solune wrote:At this point, I find that hinting even in passing that the pilots might have been partially responsible for this is giving too much credit to Boeing.
They made a bad hardware. They tried to fix it with a bad software. They tried to fix that with a user manual. This kind of mentality needs to stop.
The fault lies entirely with Boeing but what I wrote is still correct. The mitigation they had for a single failure leading to a hazardous aircraft condition was that the pilots could override it. This is an acceptable mitigation...IF YOU TELL PEOPLE ABOUT IT. That the pilots should have recognized this new failure mode and used an existing emergency procedure to counter-act it (treat it as a runaway trim scenario) is ridiculous without any training or information TELLING the pilots about this new feature.
Had this been declared to pilots and the appropriate training mandated, it still wouldn't have been a optimal system (IMO but to be fair I don't know all their fault trees), but it would have met appropriate safety guidelines.
The fact this new plane didn't need new training was one of the reasons it was bought.
This is a 1967 airplane design with hacks. It is a 1967 airplane because so long as they can pretend it is the same airplane, you don't have to do recertification/get training to fly it. This makes it cheap for airlines to purchase, and use their existing set of expert 737 pilots on it.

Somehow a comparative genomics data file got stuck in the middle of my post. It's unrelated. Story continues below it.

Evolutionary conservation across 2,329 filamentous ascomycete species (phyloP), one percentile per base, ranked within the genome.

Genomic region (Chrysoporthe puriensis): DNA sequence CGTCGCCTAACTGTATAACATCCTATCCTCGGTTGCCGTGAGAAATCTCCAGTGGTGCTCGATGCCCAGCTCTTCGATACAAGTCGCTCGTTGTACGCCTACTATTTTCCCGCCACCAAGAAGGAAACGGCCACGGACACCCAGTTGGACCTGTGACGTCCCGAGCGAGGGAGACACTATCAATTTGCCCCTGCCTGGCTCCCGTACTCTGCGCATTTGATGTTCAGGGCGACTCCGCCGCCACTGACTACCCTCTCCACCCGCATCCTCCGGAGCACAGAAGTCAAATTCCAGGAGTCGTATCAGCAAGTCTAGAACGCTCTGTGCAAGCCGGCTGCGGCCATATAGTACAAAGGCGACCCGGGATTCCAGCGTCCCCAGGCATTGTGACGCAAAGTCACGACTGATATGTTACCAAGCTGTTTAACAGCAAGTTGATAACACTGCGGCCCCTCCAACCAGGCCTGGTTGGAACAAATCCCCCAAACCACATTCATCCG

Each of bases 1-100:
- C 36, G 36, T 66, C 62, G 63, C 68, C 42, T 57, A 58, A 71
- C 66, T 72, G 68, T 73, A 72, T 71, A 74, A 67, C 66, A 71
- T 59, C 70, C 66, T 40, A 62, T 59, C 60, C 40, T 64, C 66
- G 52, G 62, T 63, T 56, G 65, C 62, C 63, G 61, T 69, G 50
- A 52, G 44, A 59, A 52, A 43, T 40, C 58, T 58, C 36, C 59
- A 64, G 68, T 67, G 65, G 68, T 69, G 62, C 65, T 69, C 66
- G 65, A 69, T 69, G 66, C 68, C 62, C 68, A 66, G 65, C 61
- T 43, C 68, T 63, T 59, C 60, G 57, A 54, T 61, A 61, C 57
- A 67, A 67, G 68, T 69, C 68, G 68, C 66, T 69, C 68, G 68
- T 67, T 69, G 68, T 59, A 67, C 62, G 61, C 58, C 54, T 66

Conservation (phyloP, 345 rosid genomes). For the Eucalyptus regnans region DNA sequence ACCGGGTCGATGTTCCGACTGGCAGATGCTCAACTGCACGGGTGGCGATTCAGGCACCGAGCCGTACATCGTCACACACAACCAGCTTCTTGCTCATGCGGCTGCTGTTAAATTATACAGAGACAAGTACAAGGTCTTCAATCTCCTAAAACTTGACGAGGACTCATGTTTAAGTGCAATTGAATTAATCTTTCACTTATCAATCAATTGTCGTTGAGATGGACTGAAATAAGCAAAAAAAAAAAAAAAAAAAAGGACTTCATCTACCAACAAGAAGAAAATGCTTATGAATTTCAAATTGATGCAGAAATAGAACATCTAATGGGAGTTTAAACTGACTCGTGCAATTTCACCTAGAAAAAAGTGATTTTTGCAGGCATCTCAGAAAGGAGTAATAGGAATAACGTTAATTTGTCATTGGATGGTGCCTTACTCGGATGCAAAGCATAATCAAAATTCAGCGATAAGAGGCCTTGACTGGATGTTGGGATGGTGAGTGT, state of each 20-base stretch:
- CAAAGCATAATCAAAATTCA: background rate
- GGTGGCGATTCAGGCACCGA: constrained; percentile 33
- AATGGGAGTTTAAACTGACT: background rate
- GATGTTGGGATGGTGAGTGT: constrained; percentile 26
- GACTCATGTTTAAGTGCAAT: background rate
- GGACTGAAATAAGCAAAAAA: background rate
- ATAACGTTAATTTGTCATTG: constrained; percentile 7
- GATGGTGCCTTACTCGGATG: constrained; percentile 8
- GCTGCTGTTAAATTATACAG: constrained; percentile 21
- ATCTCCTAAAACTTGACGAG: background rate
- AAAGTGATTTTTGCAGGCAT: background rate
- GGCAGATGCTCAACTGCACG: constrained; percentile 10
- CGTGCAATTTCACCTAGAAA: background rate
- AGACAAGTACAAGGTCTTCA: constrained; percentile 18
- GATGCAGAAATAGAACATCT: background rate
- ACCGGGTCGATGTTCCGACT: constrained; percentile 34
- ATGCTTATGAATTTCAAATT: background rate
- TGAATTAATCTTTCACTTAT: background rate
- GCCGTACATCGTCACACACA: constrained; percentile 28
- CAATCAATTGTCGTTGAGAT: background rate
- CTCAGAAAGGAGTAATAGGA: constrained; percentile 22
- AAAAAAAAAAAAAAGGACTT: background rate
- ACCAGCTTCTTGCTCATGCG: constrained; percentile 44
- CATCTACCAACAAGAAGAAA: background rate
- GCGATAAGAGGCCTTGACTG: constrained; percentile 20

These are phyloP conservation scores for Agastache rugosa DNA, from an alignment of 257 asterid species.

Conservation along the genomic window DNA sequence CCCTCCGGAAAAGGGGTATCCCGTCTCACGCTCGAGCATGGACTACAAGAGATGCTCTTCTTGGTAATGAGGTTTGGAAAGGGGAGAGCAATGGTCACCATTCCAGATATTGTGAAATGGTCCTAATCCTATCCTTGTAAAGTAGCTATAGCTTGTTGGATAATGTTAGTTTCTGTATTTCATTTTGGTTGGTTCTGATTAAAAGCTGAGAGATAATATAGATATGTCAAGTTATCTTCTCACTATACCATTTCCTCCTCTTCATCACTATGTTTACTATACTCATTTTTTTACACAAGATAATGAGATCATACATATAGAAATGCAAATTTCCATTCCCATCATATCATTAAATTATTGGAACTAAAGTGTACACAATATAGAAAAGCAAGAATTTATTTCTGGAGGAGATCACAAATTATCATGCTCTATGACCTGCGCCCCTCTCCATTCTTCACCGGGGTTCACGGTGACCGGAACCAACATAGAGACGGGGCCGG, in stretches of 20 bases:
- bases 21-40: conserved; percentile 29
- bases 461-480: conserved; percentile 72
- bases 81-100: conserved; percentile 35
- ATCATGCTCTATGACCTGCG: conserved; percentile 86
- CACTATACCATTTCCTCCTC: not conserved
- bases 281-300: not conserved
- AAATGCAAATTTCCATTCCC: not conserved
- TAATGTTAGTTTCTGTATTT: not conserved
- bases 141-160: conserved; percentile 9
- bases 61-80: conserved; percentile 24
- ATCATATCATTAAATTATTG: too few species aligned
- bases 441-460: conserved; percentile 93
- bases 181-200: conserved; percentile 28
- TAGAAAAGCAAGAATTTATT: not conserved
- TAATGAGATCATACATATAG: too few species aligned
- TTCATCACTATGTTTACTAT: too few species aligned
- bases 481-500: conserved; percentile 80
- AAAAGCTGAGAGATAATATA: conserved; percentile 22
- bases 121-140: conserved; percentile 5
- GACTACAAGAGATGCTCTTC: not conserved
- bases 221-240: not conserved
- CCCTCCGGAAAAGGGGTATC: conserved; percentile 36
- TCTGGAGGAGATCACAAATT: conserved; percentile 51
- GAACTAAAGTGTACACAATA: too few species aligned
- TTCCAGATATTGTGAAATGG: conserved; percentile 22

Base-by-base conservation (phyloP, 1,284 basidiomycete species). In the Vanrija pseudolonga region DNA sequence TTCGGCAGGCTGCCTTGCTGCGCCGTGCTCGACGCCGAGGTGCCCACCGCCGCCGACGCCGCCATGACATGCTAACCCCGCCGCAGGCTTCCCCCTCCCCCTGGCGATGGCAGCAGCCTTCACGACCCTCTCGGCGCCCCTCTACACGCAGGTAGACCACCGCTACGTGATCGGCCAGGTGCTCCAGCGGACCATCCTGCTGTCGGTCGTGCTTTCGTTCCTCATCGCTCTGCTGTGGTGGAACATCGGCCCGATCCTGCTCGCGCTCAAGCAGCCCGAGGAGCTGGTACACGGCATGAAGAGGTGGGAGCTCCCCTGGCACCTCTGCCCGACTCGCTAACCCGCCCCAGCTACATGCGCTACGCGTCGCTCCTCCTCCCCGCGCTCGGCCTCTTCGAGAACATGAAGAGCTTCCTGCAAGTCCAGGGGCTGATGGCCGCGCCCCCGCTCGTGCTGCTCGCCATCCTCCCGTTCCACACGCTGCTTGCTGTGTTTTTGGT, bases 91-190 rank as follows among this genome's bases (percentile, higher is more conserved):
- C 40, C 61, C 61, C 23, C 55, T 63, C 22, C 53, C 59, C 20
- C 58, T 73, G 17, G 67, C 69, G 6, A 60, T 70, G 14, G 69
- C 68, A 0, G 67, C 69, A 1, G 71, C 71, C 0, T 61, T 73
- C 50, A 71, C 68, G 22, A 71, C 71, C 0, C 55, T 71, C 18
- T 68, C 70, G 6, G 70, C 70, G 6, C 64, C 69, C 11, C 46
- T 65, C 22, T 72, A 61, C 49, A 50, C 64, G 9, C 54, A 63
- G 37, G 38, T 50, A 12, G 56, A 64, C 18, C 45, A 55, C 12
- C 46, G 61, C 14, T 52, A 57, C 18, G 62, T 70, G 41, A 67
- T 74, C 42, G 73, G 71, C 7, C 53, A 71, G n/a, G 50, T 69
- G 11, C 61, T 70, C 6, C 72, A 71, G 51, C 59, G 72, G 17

50 years of improved technology is stapled onto the 1967 design in order to give it the performance characteristics it needs to compete.
But the performance characteristics it needs needed bigger engines. Which require wing redesign and higher ground clearance, or just shove them up higher and add a hack to deal with the fact that the thrust is now in a crazy-ass spot that can lead to sudden stalls.
Thus the hack; because the airplane can go from seemingly normal flight to an unrecoverable stall, they added in a hack that makes it FORCE THE NOSE DOWN before the unrecoverable stall point is reached. This is because the airplane flies fundamentally different than any 737, and they are pretending that it can be flown by a 737 pilot.
But then they only have one sensor for the FORCE THE NOSE DOWN action, they strip the "sensor malfunction" light out of the base kit to see as an add-on (it is a military grade sensor!), and they state that as a 737 pilots don't need any new training about any new failure modes.
And planes drop out of the sky.